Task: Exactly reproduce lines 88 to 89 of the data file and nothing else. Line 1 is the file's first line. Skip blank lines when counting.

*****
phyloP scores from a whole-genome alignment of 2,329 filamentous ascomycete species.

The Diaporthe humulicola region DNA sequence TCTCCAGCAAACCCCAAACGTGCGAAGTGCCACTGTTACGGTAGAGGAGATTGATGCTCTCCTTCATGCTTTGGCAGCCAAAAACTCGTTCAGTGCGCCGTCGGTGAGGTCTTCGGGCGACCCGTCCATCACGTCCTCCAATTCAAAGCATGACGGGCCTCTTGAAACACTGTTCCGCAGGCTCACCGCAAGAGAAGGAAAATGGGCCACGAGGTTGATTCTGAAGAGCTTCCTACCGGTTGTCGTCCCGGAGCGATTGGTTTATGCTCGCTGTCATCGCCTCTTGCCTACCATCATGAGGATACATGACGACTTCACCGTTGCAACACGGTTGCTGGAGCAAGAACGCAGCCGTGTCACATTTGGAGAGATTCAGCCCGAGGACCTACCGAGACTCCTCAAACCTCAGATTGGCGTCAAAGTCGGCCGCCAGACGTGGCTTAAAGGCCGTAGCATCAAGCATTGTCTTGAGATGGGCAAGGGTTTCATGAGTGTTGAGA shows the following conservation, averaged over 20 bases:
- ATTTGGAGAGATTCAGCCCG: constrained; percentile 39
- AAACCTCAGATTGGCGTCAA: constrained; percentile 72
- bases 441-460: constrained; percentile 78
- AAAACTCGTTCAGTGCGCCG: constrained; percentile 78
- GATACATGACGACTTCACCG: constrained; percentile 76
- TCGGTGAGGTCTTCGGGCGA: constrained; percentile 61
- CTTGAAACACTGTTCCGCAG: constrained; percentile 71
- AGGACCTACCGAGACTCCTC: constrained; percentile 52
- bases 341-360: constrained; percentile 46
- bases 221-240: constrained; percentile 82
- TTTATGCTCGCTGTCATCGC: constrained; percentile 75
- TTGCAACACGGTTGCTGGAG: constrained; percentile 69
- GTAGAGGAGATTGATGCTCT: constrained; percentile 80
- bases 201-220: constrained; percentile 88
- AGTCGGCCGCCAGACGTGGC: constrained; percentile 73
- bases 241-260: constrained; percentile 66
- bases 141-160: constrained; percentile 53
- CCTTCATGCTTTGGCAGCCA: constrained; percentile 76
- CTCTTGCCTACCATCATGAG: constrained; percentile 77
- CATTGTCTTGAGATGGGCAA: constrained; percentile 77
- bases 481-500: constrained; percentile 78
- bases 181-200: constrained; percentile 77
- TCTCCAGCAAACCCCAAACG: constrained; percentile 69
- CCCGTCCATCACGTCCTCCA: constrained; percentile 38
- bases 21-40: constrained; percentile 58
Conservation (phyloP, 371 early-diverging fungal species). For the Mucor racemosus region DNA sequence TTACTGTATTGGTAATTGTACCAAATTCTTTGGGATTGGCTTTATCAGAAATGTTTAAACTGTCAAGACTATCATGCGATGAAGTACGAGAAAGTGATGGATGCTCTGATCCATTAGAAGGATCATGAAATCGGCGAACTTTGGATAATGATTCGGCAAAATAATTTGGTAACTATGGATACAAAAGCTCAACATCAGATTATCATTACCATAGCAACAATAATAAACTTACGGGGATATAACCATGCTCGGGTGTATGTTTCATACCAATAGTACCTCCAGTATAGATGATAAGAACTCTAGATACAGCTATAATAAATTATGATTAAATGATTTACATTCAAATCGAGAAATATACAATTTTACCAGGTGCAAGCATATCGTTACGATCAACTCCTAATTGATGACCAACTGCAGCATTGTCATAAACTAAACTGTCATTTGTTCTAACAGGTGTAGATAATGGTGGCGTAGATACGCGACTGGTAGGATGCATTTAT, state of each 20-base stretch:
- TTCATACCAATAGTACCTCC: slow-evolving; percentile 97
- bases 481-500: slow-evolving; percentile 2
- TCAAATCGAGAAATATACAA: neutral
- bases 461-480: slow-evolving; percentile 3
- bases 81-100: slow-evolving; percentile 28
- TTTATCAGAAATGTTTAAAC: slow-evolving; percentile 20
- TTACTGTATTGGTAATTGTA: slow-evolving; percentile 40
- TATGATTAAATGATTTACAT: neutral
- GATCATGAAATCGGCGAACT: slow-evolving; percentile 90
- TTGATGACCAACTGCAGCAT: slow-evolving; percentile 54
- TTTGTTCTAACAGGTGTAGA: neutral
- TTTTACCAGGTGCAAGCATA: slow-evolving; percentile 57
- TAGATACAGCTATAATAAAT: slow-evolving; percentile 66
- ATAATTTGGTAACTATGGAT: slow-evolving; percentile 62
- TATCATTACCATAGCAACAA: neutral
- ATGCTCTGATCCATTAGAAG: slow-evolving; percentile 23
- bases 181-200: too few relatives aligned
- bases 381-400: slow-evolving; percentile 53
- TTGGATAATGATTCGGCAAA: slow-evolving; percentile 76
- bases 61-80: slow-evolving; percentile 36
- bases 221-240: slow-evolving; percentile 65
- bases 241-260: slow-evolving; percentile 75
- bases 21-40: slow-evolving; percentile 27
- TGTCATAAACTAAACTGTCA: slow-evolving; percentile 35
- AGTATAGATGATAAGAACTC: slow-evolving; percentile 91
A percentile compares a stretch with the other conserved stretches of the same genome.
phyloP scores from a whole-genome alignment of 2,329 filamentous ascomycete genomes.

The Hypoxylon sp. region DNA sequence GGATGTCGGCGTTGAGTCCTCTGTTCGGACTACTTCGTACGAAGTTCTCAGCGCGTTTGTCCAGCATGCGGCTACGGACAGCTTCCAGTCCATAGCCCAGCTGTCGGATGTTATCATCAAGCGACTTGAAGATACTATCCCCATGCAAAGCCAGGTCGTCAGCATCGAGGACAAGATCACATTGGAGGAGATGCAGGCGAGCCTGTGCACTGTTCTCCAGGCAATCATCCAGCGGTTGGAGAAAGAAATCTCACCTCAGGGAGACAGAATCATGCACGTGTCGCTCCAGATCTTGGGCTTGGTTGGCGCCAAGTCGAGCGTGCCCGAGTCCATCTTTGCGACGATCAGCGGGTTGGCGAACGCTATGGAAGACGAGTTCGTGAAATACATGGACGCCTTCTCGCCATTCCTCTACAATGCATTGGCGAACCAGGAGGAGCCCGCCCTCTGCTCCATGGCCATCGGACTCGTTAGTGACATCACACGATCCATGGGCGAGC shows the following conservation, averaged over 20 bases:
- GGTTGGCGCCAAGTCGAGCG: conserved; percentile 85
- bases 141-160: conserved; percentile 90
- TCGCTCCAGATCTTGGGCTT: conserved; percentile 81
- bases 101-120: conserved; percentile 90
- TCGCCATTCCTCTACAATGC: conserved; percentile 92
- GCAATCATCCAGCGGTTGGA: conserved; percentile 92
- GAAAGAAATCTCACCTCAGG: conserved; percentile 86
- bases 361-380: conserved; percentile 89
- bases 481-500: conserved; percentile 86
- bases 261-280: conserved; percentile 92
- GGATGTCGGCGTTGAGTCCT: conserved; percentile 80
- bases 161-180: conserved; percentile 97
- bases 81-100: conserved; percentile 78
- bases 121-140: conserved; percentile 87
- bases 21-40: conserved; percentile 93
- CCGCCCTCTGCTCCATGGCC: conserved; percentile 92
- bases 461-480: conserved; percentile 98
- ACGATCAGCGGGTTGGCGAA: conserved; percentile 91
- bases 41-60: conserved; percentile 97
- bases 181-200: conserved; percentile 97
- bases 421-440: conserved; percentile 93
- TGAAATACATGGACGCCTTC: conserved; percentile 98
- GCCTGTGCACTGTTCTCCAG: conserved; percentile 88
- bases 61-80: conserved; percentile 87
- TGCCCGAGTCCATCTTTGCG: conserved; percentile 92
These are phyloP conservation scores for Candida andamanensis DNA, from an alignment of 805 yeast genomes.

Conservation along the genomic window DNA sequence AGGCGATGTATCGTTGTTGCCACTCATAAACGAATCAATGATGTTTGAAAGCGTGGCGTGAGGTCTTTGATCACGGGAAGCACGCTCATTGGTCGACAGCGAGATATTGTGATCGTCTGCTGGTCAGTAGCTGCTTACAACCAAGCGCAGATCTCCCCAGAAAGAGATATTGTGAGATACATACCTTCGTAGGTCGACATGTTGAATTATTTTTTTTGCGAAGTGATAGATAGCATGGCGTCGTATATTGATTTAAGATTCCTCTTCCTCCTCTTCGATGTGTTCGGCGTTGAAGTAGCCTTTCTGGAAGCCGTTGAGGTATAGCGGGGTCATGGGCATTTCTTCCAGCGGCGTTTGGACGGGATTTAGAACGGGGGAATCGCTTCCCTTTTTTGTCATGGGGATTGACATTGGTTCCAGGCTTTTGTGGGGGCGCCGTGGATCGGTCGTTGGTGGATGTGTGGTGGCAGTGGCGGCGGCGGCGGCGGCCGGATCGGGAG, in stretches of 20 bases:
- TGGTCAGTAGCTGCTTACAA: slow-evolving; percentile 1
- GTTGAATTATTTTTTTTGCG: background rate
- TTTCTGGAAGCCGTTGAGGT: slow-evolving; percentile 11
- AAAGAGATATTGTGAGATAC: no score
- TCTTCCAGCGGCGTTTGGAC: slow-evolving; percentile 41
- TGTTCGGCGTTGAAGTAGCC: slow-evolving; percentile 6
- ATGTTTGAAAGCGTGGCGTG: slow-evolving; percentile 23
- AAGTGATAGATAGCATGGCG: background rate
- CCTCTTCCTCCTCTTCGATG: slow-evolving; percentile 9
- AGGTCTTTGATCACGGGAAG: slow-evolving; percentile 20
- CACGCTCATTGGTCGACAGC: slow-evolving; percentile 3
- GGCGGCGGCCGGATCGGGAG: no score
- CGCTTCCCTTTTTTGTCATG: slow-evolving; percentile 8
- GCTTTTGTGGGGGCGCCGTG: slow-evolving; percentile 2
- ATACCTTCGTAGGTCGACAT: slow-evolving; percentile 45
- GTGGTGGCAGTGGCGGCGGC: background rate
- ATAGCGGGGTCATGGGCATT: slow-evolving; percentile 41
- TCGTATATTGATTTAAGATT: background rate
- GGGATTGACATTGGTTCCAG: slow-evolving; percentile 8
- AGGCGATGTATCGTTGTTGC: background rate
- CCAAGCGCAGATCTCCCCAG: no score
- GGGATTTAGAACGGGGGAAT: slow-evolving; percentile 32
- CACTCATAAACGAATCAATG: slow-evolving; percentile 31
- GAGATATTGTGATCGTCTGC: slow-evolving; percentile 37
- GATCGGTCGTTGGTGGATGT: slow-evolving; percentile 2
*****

- TCTTCCAGCGGCGTTTGGAC: slow-evolving; percentile 41
- TGTTCGGCGTTGAAGTAGCC: slow-evolving; percentile 6